The D8 is a commercial aircraft concept that enables substantial efficiency improvements within the next decade. We have rethought and reconfigured every aspect of the air vehicle to maximize efficiency, minimize operating costs, and improve the passenger experience.
The project was initiated in 2008 by Aurora Flight Sciences, the Massachusetts Institute of Technology (MIT) and Pratt & Whitney under NASA’s sponsorship of $2.9 million (£2.19 million).
Aurora is refining the fuel-efficient D8 designed for NASA by MIT, hoping to fly a half-scale demonstrator in 2022.The 180-seat, 3,000 nmi (5,600 km; 3,500 mi)-range airliner is designed to fly at 582 mph 937 km/h; 506 kn.
The side-by-side “double bubble” fuselage provides additional lift along the nose section as well as faster turnaround owing to its wider fuselage. As a result, smaller wings can be used to generate lift which reduces drag. The mounting of the engines at the rear end of the D8 instead of below the wings used in conventional aircraft design allows reduction of thrust requirements by minimizing inefficiency from Boundary Layer Ingestion (BLI).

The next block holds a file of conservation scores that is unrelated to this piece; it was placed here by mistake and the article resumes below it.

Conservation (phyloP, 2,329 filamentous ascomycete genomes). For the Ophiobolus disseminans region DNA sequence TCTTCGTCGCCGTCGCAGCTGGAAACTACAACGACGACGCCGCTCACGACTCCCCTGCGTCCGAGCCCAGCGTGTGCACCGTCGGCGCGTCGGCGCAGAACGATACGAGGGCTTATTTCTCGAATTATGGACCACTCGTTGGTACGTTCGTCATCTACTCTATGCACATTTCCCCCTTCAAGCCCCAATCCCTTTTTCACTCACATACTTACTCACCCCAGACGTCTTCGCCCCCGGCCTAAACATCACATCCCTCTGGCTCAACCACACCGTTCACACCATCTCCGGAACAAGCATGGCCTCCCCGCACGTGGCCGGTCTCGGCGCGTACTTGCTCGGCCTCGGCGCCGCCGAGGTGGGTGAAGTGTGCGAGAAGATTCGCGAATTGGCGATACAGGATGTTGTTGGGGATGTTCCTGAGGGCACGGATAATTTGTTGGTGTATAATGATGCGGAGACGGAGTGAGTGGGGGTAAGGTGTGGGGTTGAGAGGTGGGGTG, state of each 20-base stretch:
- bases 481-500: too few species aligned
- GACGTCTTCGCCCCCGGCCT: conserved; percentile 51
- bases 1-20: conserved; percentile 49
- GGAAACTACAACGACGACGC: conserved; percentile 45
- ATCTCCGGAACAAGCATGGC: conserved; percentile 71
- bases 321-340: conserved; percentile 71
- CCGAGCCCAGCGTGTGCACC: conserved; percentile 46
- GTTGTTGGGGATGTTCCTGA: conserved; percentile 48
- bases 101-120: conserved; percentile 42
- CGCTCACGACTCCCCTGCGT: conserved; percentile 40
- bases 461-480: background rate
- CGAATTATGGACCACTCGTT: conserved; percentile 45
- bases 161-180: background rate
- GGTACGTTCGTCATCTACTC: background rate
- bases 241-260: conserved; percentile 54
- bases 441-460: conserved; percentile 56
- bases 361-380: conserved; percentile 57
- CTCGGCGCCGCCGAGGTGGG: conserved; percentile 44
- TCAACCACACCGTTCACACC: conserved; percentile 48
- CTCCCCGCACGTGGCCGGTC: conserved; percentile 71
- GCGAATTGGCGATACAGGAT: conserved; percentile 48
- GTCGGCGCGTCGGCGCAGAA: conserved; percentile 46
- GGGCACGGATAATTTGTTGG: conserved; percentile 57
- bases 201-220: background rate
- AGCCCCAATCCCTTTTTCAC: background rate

However, the chassis features less radical than competing blended wing body concepts without modifying existing airport infrastructure, and BLI. The original goal was to reduce fuel burn by 70% and noise by 71 dB by flying at Mach 0.74, but a more traditional Mach 0.82 wing and fuselage growth resulted in a more-conservative 49% fuel burn reduction.
Clustering the engines together atop the wide tail of a flattened fuselage enables them to reenergize the slow-moving boundary layer over the fuselage to increase efficiency, and allow a clean, low drag, high aspect ratio wing.
Starting with slower flow, the reduction in exhaust velocity increases the propulsive efficiency with a similar specific thrust. By ingesting and reenergizing the boundary layer flow, BLI reduces by 40% in the D8 the wasted kinetic energy in the combined high-velocity jet exhaust and slow-speed wake behind the fuselage. Large-scale wind-tunnel testing with NASA showed a power-saving from BLI from 8.4% with the same jet nozzle area to 10.4% with the same mass flow.